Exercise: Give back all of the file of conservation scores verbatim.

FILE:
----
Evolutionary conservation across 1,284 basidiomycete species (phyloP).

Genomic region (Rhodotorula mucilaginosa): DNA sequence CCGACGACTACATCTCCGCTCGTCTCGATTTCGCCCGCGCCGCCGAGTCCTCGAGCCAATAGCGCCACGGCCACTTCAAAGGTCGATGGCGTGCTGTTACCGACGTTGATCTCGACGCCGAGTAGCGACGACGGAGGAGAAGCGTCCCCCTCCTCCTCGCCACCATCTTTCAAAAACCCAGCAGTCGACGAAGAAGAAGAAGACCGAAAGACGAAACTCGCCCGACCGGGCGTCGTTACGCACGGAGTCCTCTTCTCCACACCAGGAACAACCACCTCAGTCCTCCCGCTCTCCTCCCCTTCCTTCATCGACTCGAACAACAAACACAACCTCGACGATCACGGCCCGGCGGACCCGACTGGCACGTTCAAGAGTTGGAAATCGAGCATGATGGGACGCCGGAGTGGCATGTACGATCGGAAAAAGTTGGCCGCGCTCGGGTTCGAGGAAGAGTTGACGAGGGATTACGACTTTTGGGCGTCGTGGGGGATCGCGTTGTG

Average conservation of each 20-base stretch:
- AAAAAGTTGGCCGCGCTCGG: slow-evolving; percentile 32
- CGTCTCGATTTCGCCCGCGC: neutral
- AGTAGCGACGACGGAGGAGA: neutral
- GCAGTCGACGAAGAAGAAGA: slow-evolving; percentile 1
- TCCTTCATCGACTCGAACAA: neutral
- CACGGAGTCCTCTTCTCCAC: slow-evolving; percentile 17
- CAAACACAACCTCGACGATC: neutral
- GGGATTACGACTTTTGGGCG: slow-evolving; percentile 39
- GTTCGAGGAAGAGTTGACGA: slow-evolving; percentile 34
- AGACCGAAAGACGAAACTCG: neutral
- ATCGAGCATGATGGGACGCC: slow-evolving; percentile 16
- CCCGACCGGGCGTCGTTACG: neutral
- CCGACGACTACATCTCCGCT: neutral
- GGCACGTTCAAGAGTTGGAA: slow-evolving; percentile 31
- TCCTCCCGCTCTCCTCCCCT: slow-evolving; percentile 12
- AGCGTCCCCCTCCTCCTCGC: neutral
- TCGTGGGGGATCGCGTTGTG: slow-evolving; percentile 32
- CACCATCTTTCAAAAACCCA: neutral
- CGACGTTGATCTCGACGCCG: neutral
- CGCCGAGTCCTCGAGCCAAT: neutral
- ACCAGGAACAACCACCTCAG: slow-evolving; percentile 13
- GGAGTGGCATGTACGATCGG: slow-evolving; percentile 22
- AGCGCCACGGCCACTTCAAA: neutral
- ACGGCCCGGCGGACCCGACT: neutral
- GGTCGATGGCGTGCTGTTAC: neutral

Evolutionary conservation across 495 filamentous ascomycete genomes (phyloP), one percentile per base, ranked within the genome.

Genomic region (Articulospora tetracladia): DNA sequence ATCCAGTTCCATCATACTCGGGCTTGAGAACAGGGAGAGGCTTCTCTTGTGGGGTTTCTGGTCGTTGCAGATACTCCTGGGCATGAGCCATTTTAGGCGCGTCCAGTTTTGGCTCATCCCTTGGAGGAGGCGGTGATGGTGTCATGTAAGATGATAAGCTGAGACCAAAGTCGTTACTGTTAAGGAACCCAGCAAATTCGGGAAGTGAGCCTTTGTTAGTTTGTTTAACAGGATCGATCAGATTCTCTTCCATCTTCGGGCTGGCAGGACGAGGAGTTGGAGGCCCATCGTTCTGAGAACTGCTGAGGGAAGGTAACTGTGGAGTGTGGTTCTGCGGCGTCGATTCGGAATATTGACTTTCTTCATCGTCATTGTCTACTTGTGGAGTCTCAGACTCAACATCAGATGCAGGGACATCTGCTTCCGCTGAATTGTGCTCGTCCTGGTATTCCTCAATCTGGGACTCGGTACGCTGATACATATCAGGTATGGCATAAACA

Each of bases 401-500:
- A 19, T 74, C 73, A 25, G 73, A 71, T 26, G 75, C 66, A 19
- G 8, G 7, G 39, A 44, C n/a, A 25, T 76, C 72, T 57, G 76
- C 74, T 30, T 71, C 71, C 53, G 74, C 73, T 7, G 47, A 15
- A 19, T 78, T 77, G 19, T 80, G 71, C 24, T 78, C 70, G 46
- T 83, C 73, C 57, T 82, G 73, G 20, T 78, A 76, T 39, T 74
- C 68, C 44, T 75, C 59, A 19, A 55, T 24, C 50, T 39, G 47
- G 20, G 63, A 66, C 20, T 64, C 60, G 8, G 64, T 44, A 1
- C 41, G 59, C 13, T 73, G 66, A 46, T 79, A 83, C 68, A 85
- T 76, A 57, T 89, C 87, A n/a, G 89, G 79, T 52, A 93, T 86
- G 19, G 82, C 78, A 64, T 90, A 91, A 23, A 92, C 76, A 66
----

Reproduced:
Evolutionary conservation across 1,284 basidiomycete species (phyloP).

Genomic region (Rhodotorula mucilaginosa): DNA sequence CCGACGACTACATCTCCGCTCGTCTCGATTTCGCCCGCGCCGCCGAGTCCTCGAGCCAATAGCGCCACGGCCACTTCAAAGGTCGATGGCGTGCTGTTACCGACGTTGATCTCGACGCCGAGTAGCGACGACGGAGGAGAAGCGTCCCCCTCCTCCTCGCCACCATCTTTCAAAAACCCAGCAGTCGACGAAGAAGAAGAAGACCGAAAGACGAAACTCGCCCGACCGGGCGTCGTTACGCACGGAGTCCTCTTCTCCACACCAGGAACAACCACCTCAGTCCTCCCGCTCTCCTCCCCTTCCTTCATCGACTCGAACAACAAACACAACCTCGACGATCACGGCCCGGCGGACCCGACTGGCACGTTCAAGAGTTGGAAATCGAGCATGATGGGACGCCGGAGTGGCATGTACGATCGGAAAAAGTTGGCCGCGCTCGGGTTCGAGGAAGAGTTGACGAGGGATTACGACTTTTGGGCGTCGTGGGGGATCGCGTTGTG

Average conservation of each 20-base stretch:
- AAAAAGTTGGCCGCGCTCGG: slow-evolving; percentile 32
- CGTCTCGATTTCGCCCGCGC: neutral
- AGTAGCGACGACGGAGGAGA: neutral
- GCAGTCGACGAAGAAGAAGA: slow-evolving; percentile 1
- TCCTTCATCGACTCGAACAA: neutral
- CACGGAGTCCTCTTCTCCAC: slow-evolving; percentile 17
- CAAACACAACCTCGACGATC: neutral
- GGGATTACGACTTTTGGGCG: slow-evolving; percentile 39
- GTTCGAGGAAGAGTTGACGA: slow-evolving; percentile 34
- AGACCGAAAGACGAAACTCG: neutral
- ATCGAGCATGATGGGACGCC: slow-evolving; percentile 16
- CCCGACCGGGCGTCGTTACG: neutral
- CCGACGACTACATCTCCGCT: neutral
- GGCACGTTCAAGAGTTGGAA: slow-evolving; percentile 31
- TCCTCCCGCTCTCCTCCCCT: slow-evolving; percentile 12
- AGCGTCCCCCTCCTCCTCGC: neutral
- TCGTGGGGGATCGCGTTGTG: slow-evolving; percentile 32
- CACCATCTTTCAAAAACCCA: neutral
- CGACGTTGATCTCGACGCCG: neutral
- CGCCGAGTCCTCGAGCCAAT: neutral
- ACCAGGAACAACCACCTCAG: slow-evolving; percentile 13
- GGAGTGGCATGTACGATCGG: slow-evolving; percentile 22
- AGCGCCACGGCCACTTCAAA: neutral
- ACGGCCCGGCGGACCCGACT: neutral
- GGTCGATGGCGTGCTGTTAC: neutral

Evolutionary conservation across 495 filamentous ascomycete genomes (phyloP), one percentile per base, ranked within the genome.

Genomic region (Articulospora tetracladia): DNA sequence ATCCAGTTCCATCATACTCGGGCTTGAGAACAGGGAGAGGCTTCTCTTGTGGGGTTTCTGGTCGTTGCAGATACTCCTGGGCATGAGCCATTTTAGGCGCGTCCAGTTTTGGCTCATCCCTTGGAGGAGGCGGTGATGGTGTCATGTAAGATGATAAGCTGAGACCAAAGTCGTTACTGTTAAGGAACCCAGCAAATTCGGGAAGTGAGCCTTTGTTAGTTTGTTTAACAGGATCGATCAGATTCTCTTCCATCTTCGGGCTGGCAGGACGAGGAGTTGGAGGCCCATCGTTCTGAGAACTGCTGAGGGAAGGTAACTGTGGAGTGTGGTTCTGCGGCGTCGATTCGGAATATTGACTTTCTTCATCGTCATTGTCTACTTGTGGAGTCTCAGACTCAACATCAGATGCAGGGACATCTGCTTCCGCTGAATTGTGCTCGTCCTGGTATTCCTCAATCTGGGACTCGGTACGCTGATACATATCAGGTATGGCATAAACA

Each of bases 401-500:
- A 19, T 74, C 73, A 25, G 73, A 71, T 26, G 75, C 66, A 19
- G 8, G 7, G 39, A 44, C n/a, A 25, T 76, C 72, T 57, G 76
- C 74, T 30, T 71, C 71, C 53, G 74, C 73, T 7, G 47, A 15
- A 19, T 78, T 77, G 19, T 80, G 71, C 24, T 78, C 70, G 46
- T 83, C 73, C 57, T 82, G 73, G 20, T 78, A 76, T 39, T 74
- C 68, C 44, T 75, C 59, A 19, A 55, T 24, C 50, T 39, G 47
- G 20, G 63, A 66, C 20, T 64, C 60, G 8, G 64, T 44, A 1
- C 41, G 59, C 13, T 73, G 66, A 46, T 79, A 83, C 68, A 85
- T 76, A 57, T 89, C 87, A n/a, G 89, G 79, T 52, A 93, T 86
- G 19, G 82, C 78, A 64, T 90, A 91, A 23, A 92, C 76, A 66